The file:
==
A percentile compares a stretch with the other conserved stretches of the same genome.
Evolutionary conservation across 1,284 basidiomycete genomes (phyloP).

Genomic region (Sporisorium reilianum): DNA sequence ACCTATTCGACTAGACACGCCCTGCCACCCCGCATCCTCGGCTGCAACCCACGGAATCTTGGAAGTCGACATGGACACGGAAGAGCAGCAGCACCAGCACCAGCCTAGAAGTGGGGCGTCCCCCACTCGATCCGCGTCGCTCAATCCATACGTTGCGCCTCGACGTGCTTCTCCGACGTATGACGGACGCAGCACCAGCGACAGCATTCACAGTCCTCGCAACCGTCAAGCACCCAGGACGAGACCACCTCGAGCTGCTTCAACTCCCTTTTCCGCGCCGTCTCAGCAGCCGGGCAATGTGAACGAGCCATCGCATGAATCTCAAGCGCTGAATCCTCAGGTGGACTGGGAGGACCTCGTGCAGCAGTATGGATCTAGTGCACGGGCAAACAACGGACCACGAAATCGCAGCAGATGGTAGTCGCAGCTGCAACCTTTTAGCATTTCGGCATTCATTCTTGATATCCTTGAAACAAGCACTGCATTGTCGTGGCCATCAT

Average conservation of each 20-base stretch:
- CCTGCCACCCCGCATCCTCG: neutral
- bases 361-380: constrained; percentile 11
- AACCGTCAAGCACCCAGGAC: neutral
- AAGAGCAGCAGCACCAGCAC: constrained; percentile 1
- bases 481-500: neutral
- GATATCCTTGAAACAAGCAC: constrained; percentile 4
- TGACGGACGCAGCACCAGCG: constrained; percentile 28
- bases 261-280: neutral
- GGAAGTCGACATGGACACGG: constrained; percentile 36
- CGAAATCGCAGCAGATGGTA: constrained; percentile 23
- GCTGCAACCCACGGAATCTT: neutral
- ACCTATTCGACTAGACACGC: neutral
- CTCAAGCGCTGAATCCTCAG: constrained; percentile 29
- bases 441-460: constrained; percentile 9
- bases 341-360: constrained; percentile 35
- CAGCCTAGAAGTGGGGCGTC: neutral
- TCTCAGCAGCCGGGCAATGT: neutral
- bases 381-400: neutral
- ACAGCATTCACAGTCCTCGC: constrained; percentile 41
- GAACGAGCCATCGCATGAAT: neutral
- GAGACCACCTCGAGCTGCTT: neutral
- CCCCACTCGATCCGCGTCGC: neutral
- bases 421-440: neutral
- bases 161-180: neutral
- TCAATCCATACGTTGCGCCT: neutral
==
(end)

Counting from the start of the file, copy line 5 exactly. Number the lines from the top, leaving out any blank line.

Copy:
- CCTGCCACCCCGCATCCTCG: neutral